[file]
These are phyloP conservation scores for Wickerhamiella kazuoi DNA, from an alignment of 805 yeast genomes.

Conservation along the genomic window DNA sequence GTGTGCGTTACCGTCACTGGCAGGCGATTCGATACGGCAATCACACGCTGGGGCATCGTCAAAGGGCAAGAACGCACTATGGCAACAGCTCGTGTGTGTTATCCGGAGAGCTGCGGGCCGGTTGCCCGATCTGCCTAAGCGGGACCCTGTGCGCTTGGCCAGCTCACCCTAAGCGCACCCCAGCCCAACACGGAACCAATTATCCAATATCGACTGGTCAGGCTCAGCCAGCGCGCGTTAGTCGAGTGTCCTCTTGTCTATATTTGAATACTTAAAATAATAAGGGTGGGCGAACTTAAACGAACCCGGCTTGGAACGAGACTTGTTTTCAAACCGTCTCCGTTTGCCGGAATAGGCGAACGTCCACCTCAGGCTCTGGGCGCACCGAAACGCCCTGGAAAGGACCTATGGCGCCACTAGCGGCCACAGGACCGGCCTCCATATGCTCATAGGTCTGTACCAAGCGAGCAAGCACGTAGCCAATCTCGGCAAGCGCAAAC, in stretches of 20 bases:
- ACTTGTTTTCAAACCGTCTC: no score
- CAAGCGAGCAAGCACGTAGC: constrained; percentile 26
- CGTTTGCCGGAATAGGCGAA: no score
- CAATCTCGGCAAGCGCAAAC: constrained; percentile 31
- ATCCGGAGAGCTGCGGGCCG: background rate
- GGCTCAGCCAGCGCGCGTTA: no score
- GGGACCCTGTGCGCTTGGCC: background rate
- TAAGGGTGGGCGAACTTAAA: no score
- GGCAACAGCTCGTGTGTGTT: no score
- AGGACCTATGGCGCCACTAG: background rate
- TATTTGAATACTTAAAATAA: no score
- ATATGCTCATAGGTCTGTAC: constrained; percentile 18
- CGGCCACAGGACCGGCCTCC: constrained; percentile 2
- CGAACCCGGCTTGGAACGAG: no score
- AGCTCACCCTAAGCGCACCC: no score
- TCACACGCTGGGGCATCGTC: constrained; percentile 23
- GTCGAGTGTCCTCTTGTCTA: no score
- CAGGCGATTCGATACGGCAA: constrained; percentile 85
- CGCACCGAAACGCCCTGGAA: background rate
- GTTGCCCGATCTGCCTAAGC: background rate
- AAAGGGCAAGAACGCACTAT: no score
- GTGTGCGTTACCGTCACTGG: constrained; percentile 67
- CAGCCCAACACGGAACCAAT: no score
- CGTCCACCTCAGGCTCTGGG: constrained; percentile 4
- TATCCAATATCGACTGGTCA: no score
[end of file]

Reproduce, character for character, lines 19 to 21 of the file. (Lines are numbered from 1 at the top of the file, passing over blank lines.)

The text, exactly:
- GTCGAGTGTCCTCTTGTCTA: no score
- CAGGCGATTCGATACGGCAA: constrained; percentile 85
- CGCACCGAAACGCCCTGGAA: background rate